This summer we’re going to do something completely different. We’re skipping the theme parks and we’re going native. We’re going to explore the natural wonders of Florida. Our first stop on the list is the Turkey Creek Sanctuary in Palm Bay. I took my kids to Turkey Creek when they were young and thought my grand kids would also enjoy it.
Turkey Creek is a 130 acre sanctuary located in Palm Bay, Florida. It offers a 1.85 mile boardwalk nature trail, jogging trails with exercise stations (1.5 miles), a nature center, and a place on the creek to enter by canoe. It also includes the salty hammock and pine ridge habitats.
It’s a fairly easy hike through the sanctuary. The board walk is easy to navigate and is mostly shaded. Most of my family joined us, so we skipped the jogging trails and stayed on the boardwalk. It’s an easy walk around the sanctuary. There are no inclines and the structure is solid enough for baby strollers (my two great nieces joined us on the walk). There are several places to stop and rest along the way. Overall, the sanctuary is fairly shady.
I did manage to take a few photos of the flowers. There’s a butterfly garden at the entrance to the sanctuary. I was secretly hoping to sneak a photo of a butterfly or two but my two grand kids kept spooking them. It was like trying to hit a moving target, so I gave up and focused on the wildflowers.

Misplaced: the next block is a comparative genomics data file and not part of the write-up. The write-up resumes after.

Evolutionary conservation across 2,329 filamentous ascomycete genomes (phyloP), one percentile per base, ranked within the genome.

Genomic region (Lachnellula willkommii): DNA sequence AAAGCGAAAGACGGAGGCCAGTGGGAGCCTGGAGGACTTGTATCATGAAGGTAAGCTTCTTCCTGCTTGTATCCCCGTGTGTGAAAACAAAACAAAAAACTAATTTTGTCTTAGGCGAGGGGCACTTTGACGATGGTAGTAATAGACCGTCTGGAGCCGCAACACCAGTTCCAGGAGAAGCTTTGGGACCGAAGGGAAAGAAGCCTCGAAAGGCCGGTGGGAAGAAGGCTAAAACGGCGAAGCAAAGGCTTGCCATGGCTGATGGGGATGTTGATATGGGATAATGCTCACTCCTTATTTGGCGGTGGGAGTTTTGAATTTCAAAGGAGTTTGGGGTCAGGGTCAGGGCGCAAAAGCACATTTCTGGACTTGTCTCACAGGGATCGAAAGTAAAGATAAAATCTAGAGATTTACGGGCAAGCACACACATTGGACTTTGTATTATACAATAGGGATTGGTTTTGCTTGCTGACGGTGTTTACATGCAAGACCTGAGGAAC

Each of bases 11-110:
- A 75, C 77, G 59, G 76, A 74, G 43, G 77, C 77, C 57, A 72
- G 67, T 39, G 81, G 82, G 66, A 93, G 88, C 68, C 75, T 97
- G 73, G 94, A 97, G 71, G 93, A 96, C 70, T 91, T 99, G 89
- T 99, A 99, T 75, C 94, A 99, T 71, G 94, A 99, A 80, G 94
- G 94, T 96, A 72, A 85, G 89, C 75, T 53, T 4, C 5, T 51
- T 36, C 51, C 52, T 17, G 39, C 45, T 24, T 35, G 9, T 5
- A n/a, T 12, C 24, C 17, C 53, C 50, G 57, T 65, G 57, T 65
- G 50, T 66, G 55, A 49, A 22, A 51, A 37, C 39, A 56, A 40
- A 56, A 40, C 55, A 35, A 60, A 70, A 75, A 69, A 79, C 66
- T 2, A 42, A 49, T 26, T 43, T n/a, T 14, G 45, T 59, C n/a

The sanctuary is filled with palmetto and scrub palms, plus many other varieties of trees, shrubs, and plants. Many of the palmetto had hidden bee hives nesting on its leaves.
The sanctuary is home to gar fish, turtles, manatee, alligators plus raccoon, skunks, snakes, osprey and owls. We didn’t see any manatees or alligators this visit, but there were too many turtles in the water and on land to count. We also saw many gar fish, too.
I’m not sure who would get close enough to a gator to feed it, but apparently it happens enough to call for its own sign!
There were bat and bird perches in the sanctuary. Yes, Florida, is home to about 14 different varieties of bats. I lived here for years before I ever saw the first bat. Now I see them all of the time.
We also have a large number of owls that live in the state, about nine different varieties, I think. You can find owls during the day just about in any area with trees.
We spent most of our time near the water in the hopes of seeing a few manatees and gators. I didn’t catch a glimpse of either, but we had a good time watching the turtles swim around in the creek.
The old trees are one of my favorite things about the sanctuary. I love the look of the huge cypress and old oak trees that are draped in Spanish moss. It makes you feel like you’re in old Florida, and it gives you a hint of what it was like here in the days before the theme parks and the tourists.
We did go down stream a bit in search of manatees, but we were too late. Next time we’ll come later in the day and look for them. We did stop by the Margaret Hames Nature Center, but it too was closed for the holiday.
It took us about 2 hours to visit the sanctuary and complete the boardwalk trail. Admission is free.
Learn more about the Turkey Creek Sanctuary and other environmentally endangered lands in Florida.
Margaret Hames Nature Center
1518 Port Malabar Blvd NE, Palm Bay, FL 32905